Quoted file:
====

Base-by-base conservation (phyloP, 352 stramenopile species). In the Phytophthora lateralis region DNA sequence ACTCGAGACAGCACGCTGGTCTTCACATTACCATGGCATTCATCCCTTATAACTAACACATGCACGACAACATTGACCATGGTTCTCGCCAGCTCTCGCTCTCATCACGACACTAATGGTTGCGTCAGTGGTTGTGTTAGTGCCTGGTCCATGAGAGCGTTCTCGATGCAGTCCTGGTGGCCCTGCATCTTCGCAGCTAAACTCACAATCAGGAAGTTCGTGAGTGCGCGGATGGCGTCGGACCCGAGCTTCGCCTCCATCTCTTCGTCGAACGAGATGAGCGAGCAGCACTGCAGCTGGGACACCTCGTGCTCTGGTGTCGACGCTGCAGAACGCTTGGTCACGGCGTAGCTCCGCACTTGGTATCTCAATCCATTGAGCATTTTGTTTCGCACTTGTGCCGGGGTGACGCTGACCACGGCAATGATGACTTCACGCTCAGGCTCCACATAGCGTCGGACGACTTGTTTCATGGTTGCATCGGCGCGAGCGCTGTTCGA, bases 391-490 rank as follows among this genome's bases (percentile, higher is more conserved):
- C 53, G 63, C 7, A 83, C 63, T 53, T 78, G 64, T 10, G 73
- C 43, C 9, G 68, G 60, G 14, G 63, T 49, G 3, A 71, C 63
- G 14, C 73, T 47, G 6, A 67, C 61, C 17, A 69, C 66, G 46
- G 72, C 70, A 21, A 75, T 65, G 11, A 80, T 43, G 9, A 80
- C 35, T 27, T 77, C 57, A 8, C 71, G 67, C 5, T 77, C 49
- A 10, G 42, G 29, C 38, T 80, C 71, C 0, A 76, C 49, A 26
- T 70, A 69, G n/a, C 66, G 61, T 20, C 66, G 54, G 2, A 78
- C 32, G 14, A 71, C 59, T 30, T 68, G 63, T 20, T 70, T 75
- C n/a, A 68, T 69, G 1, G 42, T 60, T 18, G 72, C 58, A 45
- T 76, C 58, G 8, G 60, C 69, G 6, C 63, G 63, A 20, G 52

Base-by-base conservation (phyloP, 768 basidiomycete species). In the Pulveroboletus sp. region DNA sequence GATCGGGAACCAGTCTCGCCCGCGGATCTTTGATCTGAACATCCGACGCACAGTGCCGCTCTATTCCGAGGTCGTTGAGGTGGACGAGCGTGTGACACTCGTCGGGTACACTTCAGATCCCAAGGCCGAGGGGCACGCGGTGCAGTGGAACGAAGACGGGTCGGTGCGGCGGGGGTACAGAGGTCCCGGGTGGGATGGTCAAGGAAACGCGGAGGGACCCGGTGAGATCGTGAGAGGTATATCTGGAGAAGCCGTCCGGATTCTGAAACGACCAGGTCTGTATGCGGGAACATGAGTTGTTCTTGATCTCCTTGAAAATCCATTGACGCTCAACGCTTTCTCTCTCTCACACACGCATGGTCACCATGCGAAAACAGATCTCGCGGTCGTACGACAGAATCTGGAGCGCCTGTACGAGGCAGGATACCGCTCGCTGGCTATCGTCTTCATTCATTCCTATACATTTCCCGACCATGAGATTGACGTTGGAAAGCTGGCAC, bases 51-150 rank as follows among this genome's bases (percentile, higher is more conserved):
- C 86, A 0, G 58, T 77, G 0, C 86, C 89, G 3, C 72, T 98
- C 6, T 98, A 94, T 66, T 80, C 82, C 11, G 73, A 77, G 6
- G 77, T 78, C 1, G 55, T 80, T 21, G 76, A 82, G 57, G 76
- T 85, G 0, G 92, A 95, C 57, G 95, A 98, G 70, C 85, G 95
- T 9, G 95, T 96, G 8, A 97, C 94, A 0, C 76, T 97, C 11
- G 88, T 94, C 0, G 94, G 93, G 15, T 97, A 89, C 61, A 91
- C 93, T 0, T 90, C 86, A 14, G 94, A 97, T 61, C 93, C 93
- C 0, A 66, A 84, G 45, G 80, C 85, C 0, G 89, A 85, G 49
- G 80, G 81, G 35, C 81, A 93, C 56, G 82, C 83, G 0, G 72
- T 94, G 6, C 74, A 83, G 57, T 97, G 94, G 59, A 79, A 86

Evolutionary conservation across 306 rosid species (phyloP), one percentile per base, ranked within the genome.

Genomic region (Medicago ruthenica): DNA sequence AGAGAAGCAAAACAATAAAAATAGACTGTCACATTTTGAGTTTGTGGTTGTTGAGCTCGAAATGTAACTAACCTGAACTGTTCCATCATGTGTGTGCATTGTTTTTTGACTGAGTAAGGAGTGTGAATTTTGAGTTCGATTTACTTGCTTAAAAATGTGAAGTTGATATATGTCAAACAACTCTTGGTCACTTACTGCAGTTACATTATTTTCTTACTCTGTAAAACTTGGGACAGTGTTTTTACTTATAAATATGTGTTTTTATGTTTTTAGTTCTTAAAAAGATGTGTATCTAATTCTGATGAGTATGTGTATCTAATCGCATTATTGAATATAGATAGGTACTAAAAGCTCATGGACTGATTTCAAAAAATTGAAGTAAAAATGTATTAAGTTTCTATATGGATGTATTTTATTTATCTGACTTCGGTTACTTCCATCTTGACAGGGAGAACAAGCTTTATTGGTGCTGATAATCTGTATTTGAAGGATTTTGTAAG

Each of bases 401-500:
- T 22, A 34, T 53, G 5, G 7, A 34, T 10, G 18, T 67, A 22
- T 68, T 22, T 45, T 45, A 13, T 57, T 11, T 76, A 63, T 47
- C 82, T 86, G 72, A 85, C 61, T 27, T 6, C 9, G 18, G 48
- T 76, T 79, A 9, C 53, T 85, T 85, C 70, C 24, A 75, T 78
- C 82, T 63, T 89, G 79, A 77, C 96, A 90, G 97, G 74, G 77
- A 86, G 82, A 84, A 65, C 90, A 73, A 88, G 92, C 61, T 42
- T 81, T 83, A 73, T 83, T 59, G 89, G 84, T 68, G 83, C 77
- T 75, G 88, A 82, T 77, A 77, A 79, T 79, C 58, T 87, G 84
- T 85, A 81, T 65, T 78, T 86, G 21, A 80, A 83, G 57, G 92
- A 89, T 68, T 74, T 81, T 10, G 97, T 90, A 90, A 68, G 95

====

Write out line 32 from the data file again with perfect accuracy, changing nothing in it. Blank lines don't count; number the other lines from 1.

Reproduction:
- T 81, T 83, A 73, T 83, T 59, G 89, G 84, T 68, G 83, C 77